Archive for June, 2012
If you follow me on Twitter, you know I love the Stargate franchise. I recently watched all of Stargate Atlantis, Stargate Universe, and I’m almost done with season 8 of Stargate SG-1. In the case of SG1 & SGA, I’m rewatching — I have seen all of these before, except for the series closer of SGA.
I should warn: there will be motherfucking spoilers here.
At its heart, SG1 & SGA are pulp serials. (SGU is a very different beast — a BSG take on the universe — and I didn’t care for it for a number of reasons, so I’m not going to touch it much.) That means that, as an engine for these stories, I’d go to Fate — ideal for pulp adventures.
Fate’s fantastic for this! Look at Samantha Carter & Daniel Jackson — they’re characters with high authorial intent. In Fate terms: they have the privilege of creating broad aspects about a situation, like “Clearly this is Ancient™” or “Modified Frequency Blaster.” The high-intellect pulp characters like Doc Savage are represented well here, which SG is full of.
Setting the tone is also something one does with global aspects. “Named cast don’t actually die” is an aspect on the shows, though occasionally subverted against pretty harshly. (And then sometimes un-subverted. Hi, Carson.)
Add to that the fact that the stress system suits pulps well, the mechanics allow for different courses of action, etc., and you have something strong for SG. (And it’ll be even stronger when Fate Core comes out, for serious.)
Things about Stargate
The interesting thing about wormhole physics is how it constrains options. Matter going only one way means you can be cut off from an escape, but that there’s a maximum window means you can time an attempt to connect out. Along with that, the fact that the DHD can be moved or broken independent of the Stargate can cause all sorts of potentially stranded problems.
All of that’s crafted to introduce problems in the narrative. And that’s what we need to think about, from the perspective of the aspect “Wormhole Physics” — the ways in which the group can be compelled by that aspect.
The Goa’uld have the same hot point that the Vaylen in Iron Empires have — the “Invasion of the Body Snatchers” vibe. I dug the Wraith from SGA enough, but I wouldn’t want them as my main foe. So, that enemy who can infiltrate us and take our will away, that’s juicy stuff. Add to that the Jaffa, the warriors bound to service because of their symbiotes, and you have a sense of complex motivations that can come from a people that are, 99% of the time, near-faceless mooks to fight.
Going Beyond Stargate
Here’s the thing that really drives my crank about this show: there keeps being a risk of public exposure. I want to see the world where that’s come to pass. We got a hint of one possible world when we saw Earth as a part of the Aschen Federation, although that was of Earth being effectively subjugated. Still, when I saw that episode, when I saw the firefight with Anubis over Antarctica, all of that, I was excited.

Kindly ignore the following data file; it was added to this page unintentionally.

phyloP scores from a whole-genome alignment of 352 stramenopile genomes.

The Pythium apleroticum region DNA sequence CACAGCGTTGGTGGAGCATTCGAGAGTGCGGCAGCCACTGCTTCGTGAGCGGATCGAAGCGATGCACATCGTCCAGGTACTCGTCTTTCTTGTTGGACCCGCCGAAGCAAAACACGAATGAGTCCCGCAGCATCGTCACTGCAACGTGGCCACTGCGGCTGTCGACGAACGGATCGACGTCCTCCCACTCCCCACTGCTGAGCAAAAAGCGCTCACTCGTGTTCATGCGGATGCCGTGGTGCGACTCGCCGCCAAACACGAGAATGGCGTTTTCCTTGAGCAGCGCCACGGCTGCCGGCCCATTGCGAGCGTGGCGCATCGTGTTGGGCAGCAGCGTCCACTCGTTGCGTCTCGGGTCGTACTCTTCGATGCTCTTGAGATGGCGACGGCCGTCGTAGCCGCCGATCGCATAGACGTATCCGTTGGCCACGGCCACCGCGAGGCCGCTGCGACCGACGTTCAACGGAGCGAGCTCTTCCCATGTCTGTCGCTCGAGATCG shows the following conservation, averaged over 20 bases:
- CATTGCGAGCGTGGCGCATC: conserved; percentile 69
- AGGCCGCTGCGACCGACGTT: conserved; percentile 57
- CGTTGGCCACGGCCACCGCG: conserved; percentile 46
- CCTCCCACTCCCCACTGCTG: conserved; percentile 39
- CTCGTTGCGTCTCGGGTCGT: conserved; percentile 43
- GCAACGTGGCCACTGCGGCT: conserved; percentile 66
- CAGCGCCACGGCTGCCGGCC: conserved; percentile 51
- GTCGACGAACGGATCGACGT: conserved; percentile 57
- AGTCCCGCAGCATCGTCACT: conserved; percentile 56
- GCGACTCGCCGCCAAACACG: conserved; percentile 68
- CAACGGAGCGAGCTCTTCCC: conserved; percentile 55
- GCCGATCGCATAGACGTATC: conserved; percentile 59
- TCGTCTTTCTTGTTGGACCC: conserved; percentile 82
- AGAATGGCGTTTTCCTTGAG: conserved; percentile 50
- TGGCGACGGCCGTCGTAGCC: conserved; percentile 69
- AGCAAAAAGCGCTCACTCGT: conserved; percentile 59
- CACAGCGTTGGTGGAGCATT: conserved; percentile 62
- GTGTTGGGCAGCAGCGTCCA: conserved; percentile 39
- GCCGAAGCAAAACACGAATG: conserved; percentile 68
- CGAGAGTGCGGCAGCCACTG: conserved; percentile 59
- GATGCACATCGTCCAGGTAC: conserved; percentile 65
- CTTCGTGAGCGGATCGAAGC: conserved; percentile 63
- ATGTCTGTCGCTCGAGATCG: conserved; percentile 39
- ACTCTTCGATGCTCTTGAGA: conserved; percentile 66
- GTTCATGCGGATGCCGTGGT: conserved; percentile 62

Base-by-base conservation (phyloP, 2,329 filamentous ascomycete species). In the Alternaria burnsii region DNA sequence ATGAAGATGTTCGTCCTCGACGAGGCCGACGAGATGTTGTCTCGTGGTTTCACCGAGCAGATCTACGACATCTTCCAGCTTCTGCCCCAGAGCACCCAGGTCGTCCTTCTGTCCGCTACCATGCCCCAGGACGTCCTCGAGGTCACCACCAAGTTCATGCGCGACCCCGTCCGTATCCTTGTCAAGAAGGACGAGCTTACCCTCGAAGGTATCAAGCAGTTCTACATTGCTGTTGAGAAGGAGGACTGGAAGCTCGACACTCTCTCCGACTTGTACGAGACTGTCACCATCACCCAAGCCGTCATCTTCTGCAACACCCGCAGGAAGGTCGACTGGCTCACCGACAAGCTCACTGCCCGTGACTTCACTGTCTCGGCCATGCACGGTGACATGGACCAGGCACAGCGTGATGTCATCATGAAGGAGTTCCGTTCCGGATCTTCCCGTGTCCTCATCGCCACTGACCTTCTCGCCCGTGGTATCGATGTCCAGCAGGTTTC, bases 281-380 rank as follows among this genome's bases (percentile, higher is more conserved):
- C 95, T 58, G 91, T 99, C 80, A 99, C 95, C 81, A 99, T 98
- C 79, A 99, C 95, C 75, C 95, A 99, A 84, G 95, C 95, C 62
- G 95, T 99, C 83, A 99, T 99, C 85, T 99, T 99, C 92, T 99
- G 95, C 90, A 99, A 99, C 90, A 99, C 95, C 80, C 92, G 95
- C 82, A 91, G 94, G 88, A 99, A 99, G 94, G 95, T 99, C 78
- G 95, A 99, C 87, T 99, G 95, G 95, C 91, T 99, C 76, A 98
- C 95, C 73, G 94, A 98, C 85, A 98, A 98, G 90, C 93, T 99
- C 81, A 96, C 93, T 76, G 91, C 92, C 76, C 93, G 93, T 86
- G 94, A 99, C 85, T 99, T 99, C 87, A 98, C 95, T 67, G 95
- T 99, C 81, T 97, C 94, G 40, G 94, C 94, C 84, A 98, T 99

So that’s what I want. I want the world that’s five or ten years after the Stargate’s public, with a couple Earth-orbit battles in recent history. That’s the world I want to play in.
If there’s anything I’d ditch, it’s the whole “you Earthlings are too primitive” vibe that you get with some early- and mid-series episodes. From a gaming perspective, that just opens up a fucking huge can of worms, so it’s best to say “this is Earth’s level, and aside from the Big Nasty threats and the occasional distant allies that rarely show up, that’s what the world’s at, yo.”
It’s more interesting to make it a story about resources rather than about capability. The “if only we had more naquadah & trinium, we could build more ships” thing.
So, let’s take a page from the Aschen Federation episode, where humanity has advanced rapidly in ten years. We can pin part of that on other cultures who have advanced, some of that on technology left by the Ancients and discovered by humans of Earth, and some based on captured enemies. Let’s see stories about this Earth Defense Force stomping through the gate, about a hard war at times, though with many worlds that are still left untouched by that war (so that we can take a break to tell B-plot stories). Stories about what few ships our planet’s been about to build and maintain (and keep from being destroyed). All that stuff.
And let’s see how the world we know changes because of that.
(If there’s some familiarity here, that’s because Mass Effect did this, albeit later in the future and with a longer amount of time between public knowledge and game start.)
What Do You Want?
A bunch of you guys are Stargate fans. What fires you up? What would you like to see?
 Which, as a San Franciscan-in-exile, brought a couple tears to my eyes
Every now and then, I’m reminded that some writers push the “there’s no such thing as writer’s block” onto other, struggling folks. I’ve heard “You only have writer’s block if you’re boring” by writing instructors, which only serves to make people feel bad about their struggles. I’ve also heard “There’s no such thing as writer’s block,” which is a bunch of dismissive claptrap.
I’ve even heard this compared to dentistry a number of times in the past two years — I wish I could find the writer that started that meme and verbally knock some sense into that person, because that’s a load of bullshit. Writing isn’t a job purely involving diagnosis, rote tasks, and reactions. (No belittling to dentists here; I certainly couldn’t do your job, either, but it’s not the same damn thing.)